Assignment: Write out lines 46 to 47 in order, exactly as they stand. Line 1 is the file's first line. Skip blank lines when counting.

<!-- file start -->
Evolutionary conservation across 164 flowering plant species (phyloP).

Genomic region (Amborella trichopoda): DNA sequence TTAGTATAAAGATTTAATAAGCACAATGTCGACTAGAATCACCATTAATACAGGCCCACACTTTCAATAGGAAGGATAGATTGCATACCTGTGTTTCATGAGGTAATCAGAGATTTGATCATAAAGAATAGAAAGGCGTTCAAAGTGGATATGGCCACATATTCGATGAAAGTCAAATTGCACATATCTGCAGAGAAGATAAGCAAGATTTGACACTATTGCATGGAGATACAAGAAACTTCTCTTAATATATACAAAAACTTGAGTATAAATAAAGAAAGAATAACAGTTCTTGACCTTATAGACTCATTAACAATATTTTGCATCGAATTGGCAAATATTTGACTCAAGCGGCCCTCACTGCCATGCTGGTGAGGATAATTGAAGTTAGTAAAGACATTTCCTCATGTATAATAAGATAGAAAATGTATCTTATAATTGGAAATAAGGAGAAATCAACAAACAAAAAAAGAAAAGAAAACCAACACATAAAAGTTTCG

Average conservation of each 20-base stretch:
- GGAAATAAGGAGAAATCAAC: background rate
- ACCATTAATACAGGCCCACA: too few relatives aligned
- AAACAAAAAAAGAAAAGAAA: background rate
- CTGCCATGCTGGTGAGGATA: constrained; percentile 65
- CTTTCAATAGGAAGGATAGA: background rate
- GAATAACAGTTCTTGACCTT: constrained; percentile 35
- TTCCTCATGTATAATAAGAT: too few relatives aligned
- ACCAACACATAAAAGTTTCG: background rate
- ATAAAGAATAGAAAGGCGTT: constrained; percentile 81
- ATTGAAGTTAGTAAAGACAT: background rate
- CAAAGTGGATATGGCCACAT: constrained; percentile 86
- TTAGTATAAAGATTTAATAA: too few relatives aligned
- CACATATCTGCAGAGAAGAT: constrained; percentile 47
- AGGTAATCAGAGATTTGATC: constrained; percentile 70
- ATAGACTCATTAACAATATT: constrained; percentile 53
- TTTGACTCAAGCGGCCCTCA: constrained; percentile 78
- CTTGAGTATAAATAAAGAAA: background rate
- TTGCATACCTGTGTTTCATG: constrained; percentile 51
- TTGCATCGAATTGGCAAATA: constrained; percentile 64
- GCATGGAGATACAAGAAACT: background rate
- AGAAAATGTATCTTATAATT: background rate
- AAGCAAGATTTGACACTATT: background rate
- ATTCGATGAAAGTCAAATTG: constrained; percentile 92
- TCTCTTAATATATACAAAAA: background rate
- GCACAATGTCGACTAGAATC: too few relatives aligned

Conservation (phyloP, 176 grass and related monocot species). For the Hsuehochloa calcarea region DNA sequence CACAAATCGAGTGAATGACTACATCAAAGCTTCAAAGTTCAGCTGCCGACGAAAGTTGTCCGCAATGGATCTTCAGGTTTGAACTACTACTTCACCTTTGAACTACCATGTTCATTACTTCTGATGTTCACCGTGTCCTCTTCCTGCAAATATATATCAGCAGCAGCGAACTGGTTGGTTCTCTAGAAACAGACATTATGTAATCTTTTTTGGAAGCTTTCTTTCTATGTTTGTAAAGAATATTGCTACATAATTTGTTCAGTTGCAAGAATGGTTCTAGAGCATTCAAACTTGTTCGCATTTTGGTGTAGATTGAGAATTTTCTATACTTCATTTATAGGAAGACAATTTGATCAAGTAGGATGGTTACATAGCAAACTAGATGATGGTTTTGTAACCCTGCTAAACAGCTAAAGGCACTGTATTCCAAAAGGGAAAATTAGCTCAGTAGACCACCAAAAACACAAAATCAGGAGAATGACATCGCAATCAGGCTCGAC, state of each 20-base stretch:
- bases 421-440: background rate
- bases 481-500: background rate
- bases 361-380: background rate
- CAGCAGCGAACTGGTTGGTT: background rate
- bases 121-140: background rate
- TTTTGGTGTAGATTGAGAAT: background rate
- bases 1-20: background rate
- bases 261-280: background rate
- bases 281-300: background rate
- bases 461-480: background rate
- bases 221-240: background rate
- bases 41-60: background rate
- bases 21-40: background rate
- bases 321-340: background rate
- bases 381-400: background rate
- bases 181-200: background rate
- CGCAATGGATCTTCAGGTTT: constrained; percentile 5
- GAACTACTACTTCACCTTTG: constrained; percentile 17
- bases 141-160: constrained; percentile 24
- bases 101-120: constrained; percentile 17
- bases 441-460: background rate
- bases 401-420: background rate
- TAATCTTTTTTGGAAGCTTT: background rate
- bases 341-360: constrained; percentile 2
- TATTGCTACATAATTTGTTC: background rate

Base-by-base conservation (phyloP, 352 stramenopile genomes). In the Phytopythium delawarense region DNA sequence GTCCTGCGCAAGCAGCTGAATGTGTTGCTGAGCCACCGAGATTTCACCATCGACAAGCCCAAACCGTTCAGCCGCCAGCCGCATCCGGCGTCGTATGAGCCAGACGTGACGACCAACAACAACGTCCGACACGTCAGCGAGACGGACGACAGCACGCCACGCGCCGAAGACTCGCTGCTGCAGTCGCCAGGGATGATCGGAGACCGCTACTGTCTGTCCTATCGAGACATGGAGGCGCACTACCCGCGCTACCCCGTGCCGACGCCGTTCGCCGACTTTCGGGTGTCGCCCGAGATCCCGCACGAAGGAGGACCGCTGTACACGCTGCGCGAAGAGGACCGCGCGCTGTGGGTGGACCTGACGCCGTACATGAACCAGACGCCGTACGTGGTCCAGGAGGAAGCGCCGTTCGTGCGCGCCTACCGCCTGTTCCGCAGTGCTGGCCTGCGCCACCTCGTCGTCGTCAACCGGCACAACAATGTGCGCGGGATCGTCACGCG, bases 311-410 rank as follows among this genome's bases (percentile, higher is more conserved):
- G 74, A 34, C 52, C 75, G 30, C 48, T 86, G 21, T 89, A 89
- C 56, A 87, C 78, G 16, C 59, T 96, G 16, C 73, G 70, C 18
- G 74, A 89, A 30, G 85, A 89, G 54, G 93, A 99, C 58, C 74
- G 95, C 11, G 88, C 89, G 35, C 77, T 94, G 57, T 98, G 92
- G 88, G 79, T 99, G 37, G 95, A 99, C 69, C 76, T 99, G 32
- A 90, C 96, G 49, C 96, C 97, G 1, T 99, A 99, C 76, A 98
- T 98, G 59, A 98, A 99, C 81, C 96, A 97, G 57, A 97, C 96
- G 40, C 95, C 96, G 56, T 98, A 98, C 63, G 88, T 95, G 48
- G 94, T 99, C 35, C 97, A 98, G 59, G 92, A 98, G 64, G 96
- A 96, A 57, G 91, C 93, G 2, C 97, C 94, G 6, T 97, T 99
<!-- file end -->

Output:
- CGCAATGGATCTTCAGGTTT: constrained; percentile 5
- GAACTACTACTTCACCTTTG: constrained; percentile 17